Site Rewrite


Last month, I developed and released the second version of my personal website. Besides UI/UX enhancements, bug fixes, and the migration of my blog from a separate web application into here, the new version also brings a major update to the tech stack. It adds React, Remix and Tailwind.

In this post, I would like to share my experience of building this website with Remix and Tailwind as well as some challenges that I had and overcame. But first, let me give you a few details on the previous version and why I decided to change it.


When I designed the first version of my site, it was a static single-page site, so I built it with HTML, Bootstrap, some custom CSS and a little bit of jQuery. Although I had plans to add more stuff to the site, I didn't want to overengineer it and add a library like React immediately. I decided to do so once I have a clear vision of what I want to see in the next version, and it just makes sense to have it.

If you want to see the first version, you can check it out at!

Also, I had created a React app for my blog a few months before I made my personal website. The blog was built with GatsbyJS, and I used one of their blog starter templates. I liked the UI of that template the most, so I chose it immediately.

I slightly tweaked the UI and removed the elements I didn't want to have. Then, I just added my blog content there, and it was ready for deployment. The performance of the app was on point, which is important was this kind of websites. However, I wasn't fully satisfied with it.

I remember one day I wanted to update something the blog, and I didn't have the repo on my laptop. I cloned the repository and tried to install dependencies and run the app, but I ran into a few errors that were caused by some dependencies that were upgraded but also broke the app. I spent a couple of hours fixing them and make it run again. It wasn't very fun. The blog starter wasn't patched with the fixes to these issues. Moreover, it was deprecated by Gatsby.

In addition to that, the app was fully styled with styled-jsx library, which I haven't tried prior to this project and, to be honest, I personally didn't like it that much. These factors made the maintenance of this app less enjoyable, and if I had any ideas for new features, I would just delay them.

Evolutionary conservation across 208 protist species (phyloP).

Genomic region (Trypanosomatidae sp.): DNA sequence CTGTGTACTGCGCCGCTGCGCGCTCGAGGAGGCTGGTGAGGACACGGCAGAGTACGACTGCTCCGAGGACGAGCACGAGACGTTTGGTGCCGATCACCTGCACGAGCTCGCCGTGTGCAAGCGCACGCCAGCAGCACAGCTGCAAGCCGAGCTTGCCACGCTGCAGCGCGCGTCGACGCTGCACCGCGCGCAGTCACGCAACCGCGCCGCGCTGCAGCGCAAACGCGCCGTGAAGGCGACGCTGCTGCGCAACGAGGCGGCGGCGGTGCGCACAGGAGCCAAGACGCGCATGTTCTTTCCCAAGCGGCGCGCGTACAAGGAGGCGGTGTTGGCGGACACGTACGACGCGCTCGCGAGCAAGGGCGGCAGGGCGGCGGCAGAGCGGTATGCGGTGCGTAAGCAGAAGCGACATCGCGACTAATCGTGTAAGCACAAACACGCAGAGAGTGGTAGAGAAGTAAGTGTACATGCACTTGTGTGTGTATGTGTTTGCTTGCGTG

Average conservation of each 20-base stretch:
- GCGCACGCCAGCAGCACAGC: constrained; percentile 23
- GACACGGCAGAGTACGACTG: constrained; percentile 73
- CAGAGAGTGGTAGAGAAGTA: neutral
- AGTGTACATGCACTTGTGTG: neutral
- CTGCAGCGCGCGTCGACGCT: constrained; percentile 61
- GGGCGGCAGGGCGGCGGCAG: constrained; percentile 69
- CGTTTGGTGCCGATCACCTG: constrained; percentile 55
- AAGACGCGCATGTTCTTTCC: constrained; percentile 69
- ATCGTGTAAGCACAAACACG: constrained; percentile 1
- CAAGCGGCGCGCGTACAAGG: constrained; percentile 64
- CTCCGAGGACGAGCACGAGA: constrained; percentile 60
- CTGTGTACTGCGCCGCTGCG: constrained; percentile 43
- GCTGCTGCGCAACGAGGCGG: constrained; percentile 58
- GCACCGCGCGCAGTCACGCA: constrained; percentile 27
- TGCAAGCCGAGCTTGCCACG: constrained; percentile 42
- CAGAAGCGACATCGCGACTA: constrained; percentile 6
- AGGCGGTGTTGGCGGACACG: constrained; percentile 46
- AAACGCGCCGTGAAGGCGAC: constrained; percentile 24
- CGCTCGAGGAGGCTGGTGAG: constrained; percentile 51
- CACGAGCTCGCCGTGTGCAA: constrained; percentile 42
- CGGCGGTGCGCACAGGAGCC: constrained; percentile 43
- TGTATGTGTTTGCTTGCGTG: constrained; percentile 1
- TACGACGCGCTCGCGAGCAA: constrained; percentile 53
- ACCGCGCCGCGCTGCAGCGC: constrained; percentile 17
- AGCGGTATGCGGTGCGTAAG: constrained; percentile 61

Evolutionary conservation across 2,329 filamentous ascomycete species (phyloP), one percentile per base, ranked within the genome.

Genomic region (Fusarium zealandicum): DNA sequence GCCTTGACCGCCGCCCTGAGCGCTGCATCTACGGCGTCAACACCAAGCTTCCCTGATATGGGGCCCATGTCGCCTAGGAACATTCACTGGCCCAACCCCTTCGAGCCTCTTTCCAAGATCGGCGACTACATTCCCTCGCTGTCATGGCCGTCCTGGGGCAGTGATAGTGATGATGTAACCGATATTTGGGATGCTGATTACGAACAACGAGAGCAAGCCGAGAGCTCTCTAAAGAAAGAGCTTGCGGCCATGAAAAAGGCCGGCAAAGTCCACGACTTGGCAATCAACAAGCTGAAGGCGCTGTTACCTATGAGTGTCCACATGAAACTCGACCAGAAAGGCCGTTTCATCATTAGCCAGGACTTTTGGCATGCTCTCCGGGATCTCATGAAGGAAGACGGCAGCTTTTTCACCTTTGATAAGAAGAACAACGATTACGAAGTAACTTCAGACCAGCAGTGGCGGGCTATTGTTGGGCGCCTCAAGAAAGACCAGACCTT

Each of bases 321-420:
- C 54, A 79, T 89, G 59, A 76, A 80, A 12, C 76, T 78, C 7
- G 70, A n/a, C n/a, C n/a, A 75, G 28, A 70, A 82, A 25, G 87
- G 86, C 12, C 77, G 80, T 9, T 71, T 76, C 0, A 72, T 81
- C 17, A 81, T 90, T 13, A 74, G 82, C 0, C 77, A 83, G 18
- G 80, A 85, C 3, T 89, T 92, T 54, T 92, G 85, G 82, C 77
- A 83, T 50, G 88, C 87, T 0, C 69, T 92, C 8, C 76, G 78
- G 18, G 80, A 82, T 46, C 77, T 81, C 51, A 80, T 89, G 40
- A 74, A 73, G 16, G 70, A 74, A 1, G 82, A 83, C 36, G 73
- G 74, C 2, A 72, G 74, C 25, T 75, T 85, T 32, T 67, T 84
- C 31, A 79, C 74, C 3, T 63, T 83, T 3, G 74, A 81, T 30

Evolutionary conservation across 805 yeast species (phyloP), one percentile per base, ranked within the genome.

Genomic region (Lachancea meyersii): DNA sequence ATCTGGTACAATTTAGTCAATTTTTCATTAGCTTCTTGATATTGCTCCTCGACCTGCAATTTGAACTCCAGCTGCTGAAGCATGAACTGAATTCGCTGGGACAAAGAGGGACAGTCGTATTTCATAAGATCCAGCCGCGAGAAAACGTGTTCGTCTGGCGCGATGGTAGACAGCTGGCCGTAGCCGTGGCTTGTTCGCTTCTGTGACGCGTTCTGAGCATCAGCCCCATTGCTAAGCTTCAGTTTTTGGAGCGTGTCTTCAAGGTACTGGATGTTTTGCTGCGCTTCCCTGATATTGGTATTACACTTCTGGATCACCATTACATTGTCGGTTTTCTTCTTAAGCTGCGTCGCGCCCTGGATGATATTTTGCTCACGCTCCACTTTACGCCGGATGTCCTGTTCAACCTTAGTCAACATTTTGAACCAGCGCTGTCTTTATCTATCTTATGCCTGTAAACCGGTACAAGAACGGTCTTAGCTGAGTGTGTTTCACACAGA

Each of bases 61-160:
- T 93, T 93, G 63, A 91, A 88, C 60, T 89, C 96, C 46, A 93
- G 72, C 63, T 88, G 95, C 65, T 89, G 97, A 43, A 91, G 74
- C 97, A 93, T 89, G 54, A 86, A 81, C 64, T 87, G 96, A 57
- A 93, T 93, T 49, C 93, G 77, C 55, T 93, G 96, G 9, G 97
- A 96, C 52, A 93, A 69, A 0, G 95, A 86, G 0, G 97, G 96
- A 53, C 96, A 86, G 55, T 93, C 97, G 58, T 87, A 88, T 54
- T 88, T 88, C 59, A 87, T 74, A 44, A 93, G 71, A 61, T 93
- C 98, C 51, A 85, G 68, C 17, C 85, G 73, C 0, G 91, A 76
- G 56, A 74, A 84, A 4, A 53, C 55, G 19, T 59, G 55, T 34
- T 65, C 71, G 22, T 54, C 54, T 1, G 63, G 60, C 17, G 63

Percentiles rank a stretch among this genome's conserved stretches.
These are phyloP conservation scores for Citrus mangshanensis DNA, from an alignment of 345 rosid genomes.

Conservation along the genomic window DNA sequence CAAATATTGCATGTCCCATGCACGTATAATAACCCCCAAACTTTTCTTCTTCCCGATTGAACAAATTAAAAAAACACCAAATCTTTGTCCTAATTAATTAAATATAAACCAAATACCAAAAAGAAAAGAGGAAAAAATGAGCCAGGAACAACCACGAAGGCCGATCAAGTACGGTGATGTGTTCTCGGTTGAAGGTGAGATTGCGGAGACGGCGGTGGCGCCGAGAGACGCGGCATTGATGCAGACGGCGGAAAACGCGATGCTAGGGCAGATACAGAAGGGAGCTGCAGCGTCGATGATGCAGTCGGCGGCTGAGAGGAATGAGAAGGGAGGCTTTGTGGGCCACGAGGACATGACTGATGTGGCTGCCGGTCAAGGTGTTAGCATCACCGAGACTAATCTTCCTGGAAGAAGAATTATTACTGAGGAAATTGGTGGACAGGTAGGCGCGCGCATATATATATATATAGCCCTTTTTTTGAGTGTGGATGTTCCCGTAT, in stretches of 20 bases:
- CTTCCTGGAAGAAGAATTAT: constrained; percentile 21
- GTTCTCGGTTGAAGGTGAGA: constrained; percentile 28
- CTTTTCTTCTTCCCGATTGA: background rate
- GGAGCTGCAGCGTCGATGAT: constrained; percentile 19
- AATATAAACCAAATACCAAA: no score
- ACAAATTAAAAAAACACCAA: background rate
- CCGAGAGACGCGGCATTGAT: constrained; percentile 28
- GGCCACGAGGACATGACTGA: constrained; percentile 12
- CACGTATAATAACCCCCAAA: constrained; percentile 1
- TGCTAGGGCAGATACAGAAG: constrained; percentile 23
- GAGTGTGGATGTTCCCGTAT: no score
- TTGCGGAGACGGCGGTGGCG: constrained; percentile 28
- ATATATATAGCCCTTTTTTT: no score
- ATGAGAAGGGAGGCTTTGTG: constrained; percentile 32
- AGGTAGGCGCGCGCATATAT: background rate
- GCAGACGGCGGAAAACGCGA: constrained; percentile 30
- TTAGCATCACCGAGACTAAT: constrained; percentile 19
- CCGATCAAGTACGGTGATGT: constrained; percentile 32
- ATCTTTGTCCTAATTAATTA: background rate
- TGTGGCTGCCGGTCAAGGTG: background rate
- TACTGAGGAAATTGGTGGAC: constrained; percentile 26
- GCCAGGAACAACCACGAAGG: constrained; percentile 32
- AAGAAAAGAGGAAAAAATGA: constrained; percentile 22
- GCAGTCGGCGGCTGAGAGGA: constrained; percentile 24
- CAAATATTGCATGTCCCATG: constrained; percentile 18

The source code of the first version of the blog is available at

My personal website had a link to the blog which would take the user to a separate site where the blog was hosted. I think this UX wasn't perfect, so I've always had an idea of merging my website and the blog into web application.

There are some technologies that became popular lately, but I hadn't had a chance to use yet. In particular, Tailwind and Remix. The later has become open-source recently. I researched both of them more carefully, and they seemed like a good fit for my site rebuilding project.


Before I started the development, I spent some time learning Remix and Tailwind.

Tailwind was pretty straightforward, and it isn't a steep learning curve if you know CSS. During the development, I used it mostly for the reference as I was memorizing the class names and all available styling options.

Remix documentation has two nice tutorials: "Developer Blog" and "Jokes App". I followed the first tutorial entirely and skimmed through the latter. These tutorials are a great introduction to the main concepts and APIs of Remix. The "Developer Blog" was particularly useful for me as I was going to implement the blog.

The Process

This project consisted of two major parts:

  1. Rewriting the current website into Remix and Tailwind.
  2. Migrating the blog from GatsbyJS to the updated Remix/Tailwind website.

Project Set Up

First of all, I had to set up the web application. I created a new Remix app using the npx create-remix@latest command with the following parameters:

Deployment Target: Netlify;
TypeScript or JavaScript: JavaScript;

I had already been using Netlify for site deployments, so I decided to stick with it.

Adding Tailwind to a Remix application is quite simple and documented on Remix website.

Note: if you also choose Netlify as your deployment target and then, copy & paste the package scripts from Remix, the app will break. To make it work again, replace remix dev with netlify dev in the dev command. Don't repeat my mistake 😄

That's it. The app runs and compiles CSS based on Tailwind classes successfully.

Rewriting the Current Website into Remix and Tailwind

I started with breaking down my website into UI components. Since I had already had HTML code of my previous design, I just had to split the code into components, refactor it into JSX and then replace the existing CSS classes with Tailwind classes. This process was fairly quick. I attribute this fact to Tailwind because it has all classes that I needed for my design, so I didn't have to write any custom CSS.

Also, Tailwind has a rich design system which enabled me to experiment with my UI fast and make a few enhancements, while I was styling my components.